There was a disturbing article in MY Sunday paper (NYT) with the title,“The Guilt-Trip Casserole” by Jan Hoffman. The nut graph was that a study by CASA (Center on Addiction and Substance Abuse) at Columbia University found that teenagers who ate less than 3 times a week were more likely to turn to alcohol, tobacco, or drugs than those who dined with their families 5 times a week (Dined? Obviously the fact gatherers haven’t eaten with a monosyllabic teenager or an obnoxious 10 year old).Families are stretched thin and time is on the short side. Cooking has been getting the short sheet for many years. Pierre Franey wrote a couple of cookbooks for the 60 minute gourmet back in prehistoric cooking times of the '70's. Today RR is doing it in 30 minutes and there is a series of cookbooks using only 3-5 ingredients to make a tasty? meal.I won’t even mention another Julia Child wannabe who rips open bags of prepackaged stuff and finishes her show with a vodka slurpy. Food has been delegated to fuel (energy bars, drinks, fast food in the car) void of its leisure and mentally nurturing qualities.
How can we put quality back into eating if we are ripping open packages of pre-cut vegetables or bagged cooked rice and zapping them?It’s not that we have to eat like the Romans and recline on pillows but like a nightly bedtime story it should be a time of staring at each other and brushing up on the technique of speaking to a person not a cel phone.We have to be reminded that we are a family unit and not just individuals careening around with head sets and lap tops. The family unit grew out of the love (or mistake) of two people and their commitment to the future. Children need to see how their parents or elders interact for better or for worse. It is the subconscious template for their future relationships.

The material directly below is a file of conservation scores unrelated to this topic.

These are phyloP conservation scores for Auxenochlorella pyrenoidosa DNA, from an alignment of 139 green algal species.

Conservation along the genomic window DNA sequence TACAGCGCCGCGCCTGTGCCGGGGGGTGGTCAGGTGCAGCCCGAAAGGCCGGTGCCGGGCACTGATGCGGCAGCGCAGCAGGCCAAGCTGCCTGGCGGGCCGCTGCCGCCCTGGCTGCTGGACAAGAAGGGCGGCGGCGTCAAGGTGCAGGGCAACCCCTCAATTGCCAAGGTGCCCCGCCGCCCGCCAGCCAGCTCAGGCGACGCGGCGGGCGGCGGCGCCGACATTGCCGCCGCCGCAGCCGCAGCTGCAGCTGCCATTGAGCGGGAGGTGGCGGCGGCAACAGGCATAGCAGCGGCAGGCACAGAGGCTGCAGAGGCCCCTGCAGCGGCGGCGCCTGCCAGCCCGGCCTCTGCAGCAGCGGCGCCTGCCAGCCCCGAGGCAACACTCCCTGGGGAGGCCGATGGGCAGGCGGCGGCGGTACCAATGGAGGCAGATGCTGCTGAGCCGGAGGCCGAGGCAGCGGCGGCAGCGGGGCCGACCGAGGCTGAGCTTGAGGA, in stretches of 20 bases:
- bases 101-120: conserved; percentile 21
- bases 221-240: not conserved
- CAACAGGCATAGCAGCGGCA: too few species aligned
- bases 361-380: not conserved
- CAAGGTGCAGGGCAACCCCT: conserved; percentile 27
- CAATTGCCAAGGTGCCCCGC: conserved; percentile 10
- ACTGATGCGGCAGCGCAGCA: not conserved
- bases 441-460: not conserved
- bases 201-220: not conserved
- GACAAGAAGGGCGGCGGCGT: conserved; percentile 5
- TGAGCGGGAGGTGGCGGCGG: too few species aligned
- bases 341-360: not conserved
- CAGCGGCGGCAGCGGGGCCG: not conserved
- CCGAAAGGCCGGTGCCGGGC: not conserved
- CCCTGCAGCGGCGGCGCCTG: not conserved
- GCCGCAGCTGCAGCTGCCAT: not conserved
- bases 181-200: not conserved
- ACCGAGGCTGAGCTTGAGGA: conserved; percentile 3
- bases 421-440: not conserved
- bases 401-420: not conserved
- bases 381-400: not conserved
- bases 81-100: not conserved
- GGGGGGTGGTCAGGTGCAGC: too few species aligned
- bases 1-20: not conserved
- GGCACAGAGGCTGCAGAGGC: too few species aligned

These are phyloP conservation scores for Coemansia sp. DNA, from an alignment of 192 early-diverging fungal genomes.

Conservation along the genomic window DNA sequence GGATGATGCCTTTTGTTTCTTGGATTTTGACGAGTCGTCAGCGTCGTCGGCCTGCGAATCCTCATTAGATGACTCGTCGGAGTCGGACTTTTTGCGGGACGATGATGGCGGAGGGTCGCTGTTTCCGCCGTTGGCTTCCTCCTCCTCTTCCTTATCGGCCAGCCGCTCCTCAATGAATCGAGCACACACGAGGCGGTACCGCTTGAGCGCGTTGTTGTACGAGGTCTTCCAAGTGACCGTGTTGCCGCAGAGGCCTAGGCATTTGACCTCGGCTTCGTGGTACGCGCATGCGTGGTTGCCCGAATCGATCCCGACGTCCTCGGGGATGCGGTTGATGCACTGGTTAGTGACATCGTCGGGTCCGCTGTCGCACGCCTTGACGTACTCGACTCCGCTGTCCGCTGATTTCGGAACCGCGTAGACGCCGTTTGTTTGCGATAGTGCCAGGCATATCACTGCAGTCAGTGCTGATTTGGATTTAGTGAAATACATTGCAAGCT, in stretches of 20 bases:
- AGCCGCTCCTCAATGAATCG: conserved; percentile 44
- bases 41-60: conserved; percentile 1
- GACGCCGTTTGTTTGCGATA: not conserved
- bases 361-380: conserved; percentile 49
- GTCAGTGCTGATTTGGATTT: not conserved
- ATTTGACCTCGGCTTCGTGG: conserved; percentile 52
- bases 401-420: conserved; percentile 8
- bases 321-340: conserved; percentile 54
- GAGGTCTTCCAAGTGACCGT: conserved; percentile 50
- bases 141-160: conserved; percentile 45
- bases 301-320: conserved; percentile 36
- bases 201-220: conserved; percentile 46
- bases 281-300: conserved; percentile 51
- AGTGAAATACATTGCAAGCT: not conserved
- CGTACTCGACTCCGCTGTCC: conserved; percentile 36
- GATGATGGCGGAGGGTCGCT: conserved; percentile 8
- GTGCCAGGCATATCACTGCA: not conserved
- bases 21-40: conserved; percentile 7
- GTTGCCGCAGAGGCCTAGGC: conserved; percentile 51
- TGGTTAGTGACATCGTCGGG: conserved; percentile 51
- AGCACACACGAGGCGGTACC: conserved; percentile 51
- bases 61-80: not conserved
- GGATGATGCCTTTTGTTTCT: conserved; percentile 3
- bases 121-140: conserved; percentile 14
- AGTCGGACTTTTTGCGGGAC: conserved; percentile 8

When a job is hard to do and the rewards seem elusive we try to work around the elephant in the kitchen. This is what has happened to many parents today. Feeding a family sucks and it is a 365 day responsibility. It can be grueling and mind numbing. Keeping track of everyone’s likes and dislikes, or worse yet allergies, taxes even the most organized executive. Then we have the nonexistent “rave reviews” or thank yous. I’m not saying my generation was the golden age of family meals but it was a dictatorship in the kitchen. There also wasn’t the proliferation of restaurants on every corner. You ate at home, period.
To learn any skill there is a logic one must learn. Sewing? Knitting? Carpentry? Cooking? These all require a commitment to get to the next level. Cookbooks are written today to sell and tease most aren’t meant to help build a repertoire. Unless you have the culinary fire in your belly you won’t be the next Féran Adria but a few simple meals could turn you into a nurturing person.
I wish I had some concrete answers. My heart goes out to the cooking challenged it’s a hard road.